Will Brexit roadblocks stifle GBP recovery?

With Theresa May starting to give concessions last week, it looks likely that Brexit negotiations will play an increasingly important role in GBP trading as time goes on. 

GBP sterling
Source: Bloomberg

Last week’s appearance from Theresa May saw a potential ground breaker in Brexit negotiations, with a £20 billion package offered in exchange for the commencement of negotiations for a transitional deal. Unfortunately, this simply seems like yet another opportunity for the main actors on the EU side to push back on the UK negotiating team, as they signal to the remaining EU nations that it doesn’t pay to leave the group.

This desire to prove the UK wrong is likely to be a huge driving force in the negotiations, with one side of the table seeking to actively undermine discussions. Both sides of the negotiations have their audience, with EU nations pressing Barnier to stay steadfast, while a whole host of voices within the UK ensure that David Davis doesn’t give up too much ground. This provides us with a backdrop to these negotiations that are not conducive to a positive resolution. The longer these negotiations go without any breakthrough, the greater chance there is for businesses to take steps to mitigate a worst case scenario. That shift in business confidence is the type of thing that will inevitably impact the value of the pound via weakening economic data.

In a recent article, the relationship between UK data (services PMI) and the pound was highlighted. Those PMI readings will also be impacted by confidence of consumers to spend, and businesses to invest for the future. If the negotiations continue to point towards a roadblock, or an inability to obtain a deal in time, then the likeliness is that we will see the pound suffer. The image below highlights the relationship between consumer confidence and the UK services PMI.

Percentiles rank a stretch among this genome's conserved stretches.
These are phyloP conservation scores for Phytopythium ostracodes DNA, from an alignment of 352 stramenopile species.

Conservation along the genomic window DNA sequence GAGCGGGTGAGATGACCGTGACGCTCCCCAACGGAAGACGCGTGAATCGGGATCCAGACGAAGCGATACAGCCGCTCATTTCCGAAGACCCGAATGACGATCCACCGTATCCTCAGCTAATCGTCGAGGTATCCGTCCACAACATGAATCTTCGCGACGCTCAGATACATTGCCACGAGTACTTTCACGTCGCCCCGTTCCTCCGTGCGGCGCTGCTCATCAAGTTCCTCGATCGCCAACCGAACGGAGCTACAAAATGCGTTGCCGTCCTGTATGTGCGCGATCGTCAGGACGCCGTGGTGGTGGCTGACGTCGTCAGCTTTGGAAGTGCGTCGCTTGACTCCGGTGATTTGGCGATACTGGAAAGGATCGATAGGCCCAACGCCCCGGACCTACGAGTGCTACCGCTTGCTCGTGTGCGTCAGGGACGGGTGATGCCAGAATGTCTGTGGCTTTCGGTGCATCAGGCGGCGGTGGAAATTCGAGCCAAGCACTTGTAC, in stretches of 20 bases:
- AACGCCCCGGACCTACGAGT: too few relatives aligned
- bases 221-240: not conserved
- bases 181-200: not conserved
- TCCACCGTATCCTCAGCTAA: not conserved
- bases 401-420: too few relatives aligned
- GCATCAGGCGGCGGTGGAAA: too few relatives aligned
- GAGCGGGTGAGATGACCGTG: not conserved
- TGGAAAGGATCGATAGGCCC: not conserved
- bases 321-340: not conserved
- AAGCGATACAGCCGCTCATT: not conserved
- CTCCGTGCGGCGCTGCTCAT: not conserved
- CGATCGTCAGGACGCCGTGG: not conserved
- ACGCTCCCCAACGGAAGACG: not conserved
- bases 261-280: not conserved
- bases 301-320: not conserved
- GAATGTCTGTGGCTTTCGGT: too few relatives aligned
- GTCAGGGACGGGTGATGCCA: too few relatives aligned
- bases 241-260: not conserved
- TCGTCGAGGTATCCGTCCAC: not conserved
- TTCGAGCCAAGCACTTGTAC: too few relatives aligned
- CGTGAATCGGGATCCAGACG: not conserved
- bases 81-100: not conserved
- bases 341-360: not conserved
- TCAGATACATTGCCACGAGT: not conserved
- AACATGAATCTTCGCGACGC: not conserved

Given the general lack of knowledge throughout the country on the latest PMI data, it would make sense that we are seeing consumer confidence impacting demand, which subsequently impacts businesses. Given the relationship between the services PMI and the pound (as seen in the other article), it makes sense that unless we start to see progress in Brexit negotiations, businesses will be impacted by a decline in consumer confidence. This in turn will likely provide a drag on the pound.

Obviously, it is also key to see the pathway the Bank of England (BoE) take, given the current market perception that we will see a November rate hike. Whether the negotiations improve or not remains to be seen, as does the pathway of the BoE. However, it makes sense to keep an eye on the public perception of those negotiations as they could impact consumer confidence, which would knock the PMI numbers, which would in turn impact the value of the pound.

The GBP/USD chart below shows a clear bullish breakout in recent weeks, with a push above the $1.3445 resistance. However, keep an eye out for trendline resistance and the 61.8% retracement as the next hurdles. Bearish divergence on the weekly timeframe could highlight a possible retracement. However, while we could see further upside in the coming months given the possible actions of the BoE (or not), the outcome of the Brexit negotiations is likely to play an increasingly important role in market sentiment for the pound over the coming year.

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